Our next day in Jogja turned out much better than our first evening there. We hired a cycle rickshaw (we’re not quiet sure what they are called in Indonesia) driver to take us around for the day. The going rate is 5,000 rupiah/hour. That’s about US 50 cents/ hour to peddle himself and the two of us around! Some of the drivers manage to support families off their income. We cannot fathom how that is possible. We had planned to visit the palace, but when we got close we realized that would not be possible with the swarms of motor bikes and bus loads of people decked out in blue and white shirts heading to the palace for a political rally. It was about a week before the legislative elections in Indonesia, and the campaigning was in full force. Indonesia is a young democracy, and it was great to see how many people were actively preparing for the election. There were banners and flags for blue, red, green, and other parties, as well as plenty of TV ads.
Instead of the palace, our driver took us around to a selection of handy craft shops. We have been traveling quite a while now and are used to the obligatory tourist souvenir shop stops, where we habitually refuse to buy anything. But this time things were different. At each shop we were warmly welcomed and met by someone who walked us through the production process. After seeing the workshops and heading to the display rooms, we appreciated the crafts and found lots of beautiful souvenirs to buy! Many places we have visited we didn’t care much for the trinkets on sale, but in Jogja we really liked the craftsmanship and finished pieces of art. First we got to see the process of making traditional Jogja filigree jewelry.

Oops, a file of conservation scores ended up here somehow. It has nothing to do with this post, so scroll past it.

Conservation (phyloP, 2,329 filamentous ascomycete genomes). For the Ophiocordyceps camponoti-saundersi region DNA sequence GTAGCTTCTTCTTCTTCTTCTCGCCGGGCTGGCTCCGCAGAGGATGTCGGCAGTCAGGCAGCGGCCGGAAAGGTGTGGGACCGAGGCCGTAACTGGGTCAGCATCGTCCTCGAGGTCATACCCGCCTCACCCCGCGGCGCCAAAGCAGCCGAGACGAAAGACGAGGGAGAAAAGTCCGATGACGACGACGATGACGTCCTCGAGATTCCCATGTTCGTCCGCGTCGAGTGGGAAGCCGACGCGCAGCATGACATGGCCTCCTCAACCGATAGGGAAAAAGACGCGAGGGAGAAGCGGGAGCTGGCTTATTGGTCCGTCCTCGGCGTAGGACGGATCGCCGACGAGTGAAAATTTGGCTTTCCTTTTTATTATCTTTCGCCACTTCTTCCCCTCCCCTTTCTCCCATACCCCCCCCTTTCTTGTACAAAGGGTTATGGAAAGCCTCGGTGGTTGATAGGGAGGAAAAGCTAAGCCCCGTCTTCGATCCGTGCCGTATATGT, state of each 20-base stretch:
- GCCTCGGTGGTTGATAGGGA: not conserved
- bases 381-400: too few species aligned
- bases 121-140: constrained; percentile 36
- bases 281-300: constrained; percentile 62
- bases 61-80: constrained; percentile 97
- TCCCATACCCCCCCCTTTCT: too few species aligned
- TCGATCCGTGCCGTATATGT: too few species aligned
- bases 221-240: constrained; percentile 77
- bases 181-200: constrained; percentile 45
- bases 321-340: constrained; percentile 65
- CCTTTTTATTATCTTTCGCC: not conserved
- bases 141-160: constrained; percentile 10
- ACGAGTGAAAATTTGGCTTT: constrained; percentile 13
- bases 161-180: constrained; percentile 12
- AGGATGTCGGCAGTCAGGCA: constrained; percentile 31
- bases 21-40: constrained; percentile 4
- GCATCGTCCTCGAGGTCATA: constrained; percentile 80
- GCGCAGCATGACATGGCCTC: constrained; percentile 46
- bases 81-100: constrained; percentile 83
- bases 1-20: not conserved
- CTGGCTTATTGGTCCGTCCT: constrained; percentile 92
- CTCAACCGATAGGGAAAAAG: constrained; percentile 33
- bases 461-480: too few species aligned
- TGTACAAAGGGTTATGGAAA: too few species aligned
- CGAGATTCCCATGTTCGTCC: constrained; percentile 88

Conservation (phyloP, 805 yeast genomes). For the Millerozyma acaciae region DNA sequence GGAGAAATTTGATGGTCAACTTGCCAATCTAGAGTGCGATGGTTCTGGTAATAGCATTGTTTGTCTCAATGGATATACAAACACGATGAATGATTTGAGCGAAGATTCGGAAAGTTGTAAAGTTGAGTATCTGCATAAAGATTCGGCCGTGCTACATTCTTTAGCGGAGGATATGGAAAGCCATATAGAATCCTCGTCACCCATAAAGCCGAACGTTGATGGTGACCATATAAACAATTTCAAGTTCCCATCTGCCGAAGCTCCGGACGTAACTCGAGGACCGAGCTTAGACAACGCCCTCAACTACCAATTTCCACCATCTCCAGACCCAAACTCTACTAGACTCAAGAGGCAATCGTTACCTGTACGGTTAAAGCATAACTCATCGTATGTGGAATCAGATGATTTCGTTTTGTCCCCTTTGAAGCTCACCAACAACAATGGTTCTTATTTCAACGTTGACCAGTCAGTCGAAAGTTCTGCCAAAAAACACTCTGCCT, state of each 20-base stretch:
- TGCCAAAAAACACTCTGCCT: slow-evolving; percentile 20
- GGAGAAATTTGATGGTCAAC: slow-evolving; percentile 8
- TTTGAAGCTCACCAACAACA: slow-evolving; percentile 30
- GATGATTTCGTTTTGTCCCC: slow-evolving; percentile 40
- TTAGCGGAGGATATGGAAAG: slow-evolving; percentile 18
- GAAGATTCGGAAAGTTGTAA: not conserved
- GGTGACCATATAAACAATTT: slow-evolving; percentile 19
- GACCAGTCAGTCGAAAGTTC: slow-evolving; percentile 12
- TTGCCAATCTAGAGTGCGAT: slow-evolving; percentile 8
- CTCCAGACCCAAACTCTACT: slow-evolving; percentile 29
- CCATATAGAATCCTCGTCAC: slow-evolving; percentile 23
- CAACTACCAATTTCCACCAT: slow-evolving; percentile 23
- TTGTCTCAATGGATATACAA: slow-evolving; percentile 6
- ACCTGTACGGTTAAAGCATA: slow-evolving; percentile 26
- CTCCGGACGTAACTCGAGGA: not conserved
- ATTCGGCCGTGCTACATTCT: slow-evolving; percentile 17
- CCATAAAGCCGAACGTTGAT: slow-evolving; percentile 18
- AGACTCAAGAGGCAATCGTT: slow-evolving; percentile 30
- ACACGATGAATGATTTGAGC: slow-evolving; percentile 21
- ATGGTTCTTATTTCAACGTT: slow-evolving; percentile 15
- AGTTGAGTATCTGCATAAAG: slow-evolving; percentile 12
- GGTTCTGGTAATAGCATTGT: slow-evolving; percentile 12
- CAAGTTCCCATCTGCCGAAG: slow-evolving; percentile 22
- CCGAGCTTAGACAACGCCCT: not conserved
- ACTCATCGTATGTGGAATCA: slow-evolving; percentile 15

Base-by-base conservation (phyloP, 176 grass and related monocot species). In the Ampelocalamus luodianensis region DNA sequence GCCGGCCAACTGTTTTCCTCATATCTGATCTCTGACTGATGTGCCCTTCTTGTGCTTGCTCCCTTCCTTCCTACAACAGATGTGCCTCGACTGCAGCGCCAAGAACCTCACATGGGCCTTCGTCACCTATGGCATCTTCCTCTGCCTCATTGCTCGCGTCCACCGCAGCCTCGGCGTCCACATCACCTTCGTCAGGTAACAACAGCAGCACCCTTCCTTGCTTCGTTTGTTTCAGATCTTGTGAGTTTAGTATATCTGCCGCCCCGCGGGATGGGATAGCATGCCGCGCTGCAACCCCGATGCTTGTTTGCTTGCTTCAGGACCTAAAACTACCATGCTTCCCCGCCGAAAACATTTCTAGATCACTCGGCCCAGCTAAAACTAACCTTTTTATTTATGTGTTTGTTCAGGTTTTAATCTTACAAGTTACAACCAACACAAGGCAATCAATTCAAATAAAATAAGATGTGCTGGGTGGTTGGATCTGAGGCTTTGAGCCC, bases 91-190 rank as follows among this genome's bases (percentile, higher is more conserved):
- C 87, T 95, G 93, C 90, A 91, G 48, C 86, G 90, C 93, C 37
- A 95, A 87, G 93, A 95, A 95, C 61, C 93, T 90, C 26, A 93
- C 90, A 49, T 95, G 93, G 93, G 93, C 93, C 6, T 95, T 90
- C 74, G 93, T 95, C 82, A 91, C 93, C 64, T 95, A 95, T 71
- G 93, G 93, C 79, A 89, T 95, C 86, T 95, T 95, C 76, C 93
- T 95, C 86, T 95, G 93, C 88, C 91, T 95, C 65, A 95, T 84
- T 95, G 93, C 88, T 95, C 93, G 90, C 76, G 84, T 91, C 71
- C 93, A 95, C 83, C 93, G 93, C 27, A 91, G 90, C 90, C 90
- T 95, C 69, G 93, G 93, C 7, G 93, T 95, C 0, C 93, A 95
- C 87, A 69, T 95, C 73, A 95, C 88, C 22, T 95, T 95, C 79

After visiting the jewelry store it began to sprinkle and then rain even harder, so we got out and stood under a tree while our driver outfitted the cyclo with a plastic cover. He didn’t have another piece to cover the front, like most drivers do, so we were lucky that we had our rain ponchos with us.
Next stop was a batik clothing store. It was interesting to see the batik makers hard at work in the workshop out back. First, for hand drawn batik, the pattern is drawn on the fabric.
Next the design is gone over with brown wax. The sections to stay white are covered with clear wax.
The wax is allowed to dry.
For stamped batik, the repeating pattern is stamped in wax onto the fabric.
Stamped batik is not as expensive as hand drawn batik, but it can still be beautiful!
Next the colors are filled inside the wax lines with dye.
After the dye has been completely filled in, the fabric is dried. If it is cotton it is then boiled in hot water to remove the wax. For silk, it’s dipped in gasoline to remove the silk (and rinsed well afterwords!).
We didn’t buy any clothes at the batik clothing store, which seemed rather over priced and geared toward large tour groups. (Later we visited a batik art gallery, where we did make some purchases.) After the batik clothing store we headed to a local shadow puppet maker’s store. The puppet maker we met is a third generation puppet maker in his family, and hoping to pass the trade down to a son he may have in the future. Here he was showing George some of the natural paints that he uses:
Puppet making is a long process– it can take 2 weeks to complete a puppet! The material used is water buffalo, not cow hide, which would warp more over time. The designs are carefully carved out of the buffalo hide.
The finished products are exquisitely detailed!
The characters are from an Indian story that is performed both as a puppet show and a dance performance in Jogja. Locals describe it as similar to Romeo and Juliet, except with a happy ending, where the couple live a long and happy life together. The characters are portrayed in their old age:
We were really impressed with the puppets, and just had to get a pair to bring home!